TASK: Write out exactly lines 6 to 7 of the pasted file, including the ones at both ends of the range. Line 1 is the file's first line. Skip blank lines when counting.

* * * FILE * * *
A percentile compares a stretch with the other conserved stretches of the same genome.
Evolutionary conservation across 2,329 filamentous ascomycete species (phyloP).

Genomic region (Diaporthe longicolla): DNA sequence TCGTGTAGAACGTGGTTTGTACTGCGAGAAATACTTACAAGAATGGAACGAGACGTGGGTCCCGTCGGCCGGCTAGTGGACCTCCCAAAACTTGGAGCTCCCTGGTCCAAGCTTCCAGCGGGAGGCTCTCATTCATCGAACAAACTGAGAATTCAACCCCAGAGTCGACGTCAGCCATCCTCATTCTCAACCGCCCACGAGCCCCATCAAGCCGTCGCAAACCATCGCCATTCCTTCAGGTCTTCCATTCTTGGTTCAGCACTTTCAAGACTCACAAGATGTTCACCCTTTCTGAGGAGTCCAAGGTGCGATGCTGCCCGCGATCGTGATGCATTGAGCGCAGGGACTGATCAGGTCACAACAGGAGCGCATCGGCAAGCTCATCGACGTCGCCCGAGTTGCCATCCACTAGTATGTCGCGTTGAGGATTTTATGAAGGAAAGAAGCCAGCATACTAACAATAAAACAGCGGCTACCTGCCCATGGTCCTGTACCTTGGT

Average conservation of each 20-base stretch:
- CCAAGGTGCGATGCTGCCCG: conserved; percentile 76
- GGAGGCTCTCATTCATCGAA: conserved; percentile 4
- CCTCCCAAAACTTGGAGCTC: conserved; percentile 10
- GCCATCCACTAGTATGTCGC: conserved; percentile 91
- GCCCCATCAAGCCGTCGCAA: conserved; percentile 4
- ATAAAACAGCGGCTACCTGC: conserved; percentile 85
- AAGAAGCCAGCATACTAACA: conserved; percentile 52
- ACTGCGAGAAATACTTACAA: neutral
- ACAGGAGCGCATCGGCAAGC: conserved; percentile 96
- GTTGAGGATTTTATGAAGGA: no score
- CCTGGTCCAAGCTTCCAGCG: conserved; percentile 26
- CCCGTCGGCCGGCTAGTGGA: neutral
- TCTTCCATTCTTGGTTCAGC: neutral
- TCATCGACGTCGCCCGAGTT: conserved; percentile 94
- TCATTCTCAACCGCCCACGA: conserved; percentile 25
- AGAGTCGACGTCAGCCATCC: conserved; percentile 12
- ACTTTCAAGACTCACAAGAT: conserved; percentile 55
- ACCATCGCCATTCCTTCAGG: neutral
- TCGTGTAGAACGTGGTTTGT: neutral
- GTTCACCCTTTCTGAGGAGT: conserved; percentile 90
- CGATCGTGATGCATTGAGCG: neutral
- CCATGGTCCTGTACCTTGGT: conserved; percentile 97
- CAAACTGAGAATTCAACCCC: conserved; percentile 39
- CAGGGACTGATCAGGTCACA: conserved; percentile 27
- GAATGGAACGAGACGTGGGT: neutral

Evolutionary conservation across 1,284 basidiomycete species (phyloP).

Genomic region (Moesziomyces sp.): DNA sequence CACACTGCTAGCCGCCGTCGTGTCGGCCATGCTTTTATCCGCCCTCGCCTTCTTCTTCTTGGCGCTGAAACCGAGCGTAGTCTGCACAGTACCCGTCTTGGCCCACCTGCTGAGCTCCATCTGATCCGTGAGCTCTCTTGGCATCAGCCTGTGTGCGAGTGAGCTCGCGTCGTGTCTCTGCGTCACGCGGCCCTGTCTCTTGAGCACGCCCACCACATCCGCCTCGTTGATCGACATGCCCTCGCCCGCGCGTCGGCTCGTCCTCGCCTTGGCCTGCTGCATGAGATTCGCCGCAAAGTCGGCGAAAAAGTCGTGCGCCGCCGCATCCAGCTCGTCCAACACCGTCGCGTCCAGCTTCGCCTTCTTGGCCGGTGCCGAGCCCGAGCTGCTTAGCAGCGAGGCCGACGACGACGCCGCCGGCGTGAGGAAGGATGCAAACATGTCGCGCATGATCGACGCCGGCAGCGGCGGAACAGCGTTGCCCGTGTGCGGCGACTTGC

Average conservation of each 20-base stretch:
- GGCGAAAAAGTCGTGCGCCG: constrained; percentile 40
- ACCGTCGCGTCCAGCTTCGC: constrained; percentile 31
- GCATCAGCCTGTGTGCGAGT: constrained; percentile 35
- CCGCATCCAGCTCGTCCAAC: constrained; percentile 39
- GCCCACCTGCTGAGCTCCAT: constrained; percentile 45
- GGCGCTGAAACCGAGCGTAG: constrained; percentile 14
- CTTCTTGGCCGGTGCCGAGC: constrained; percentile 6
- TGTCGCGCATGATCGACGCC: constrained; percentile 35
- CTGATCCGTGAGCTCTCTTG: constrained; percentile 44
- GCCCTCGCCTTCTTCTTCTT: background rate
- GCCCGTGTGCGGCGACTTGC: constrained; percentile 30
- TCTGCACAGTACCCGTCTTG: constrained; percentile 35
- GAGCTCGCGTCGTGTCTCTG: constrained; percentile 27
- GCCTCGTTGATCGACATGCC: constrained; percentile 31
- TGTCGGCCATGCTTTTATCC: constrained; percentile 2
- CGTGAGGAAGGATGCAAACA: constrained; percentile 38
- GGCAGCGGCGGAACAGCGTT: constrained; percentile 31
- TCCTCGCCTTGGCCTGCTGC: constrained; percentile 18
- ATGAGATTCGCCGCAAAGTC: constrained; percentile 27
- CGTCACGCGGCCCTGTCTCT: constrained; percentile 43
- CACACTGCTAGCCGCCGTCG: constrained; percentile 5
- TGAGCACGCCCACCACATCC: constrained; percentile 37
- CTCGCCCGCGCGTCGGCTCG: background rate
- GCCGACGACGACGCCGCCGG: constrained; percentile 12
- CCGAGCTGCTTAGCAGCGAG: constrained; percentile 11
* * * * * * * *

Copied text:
- GGAGGCTCTCATTCATCGAA: conserved; percentile 4
- CCTCCCAAAACTTGGAGCTC: conserved; percentile 10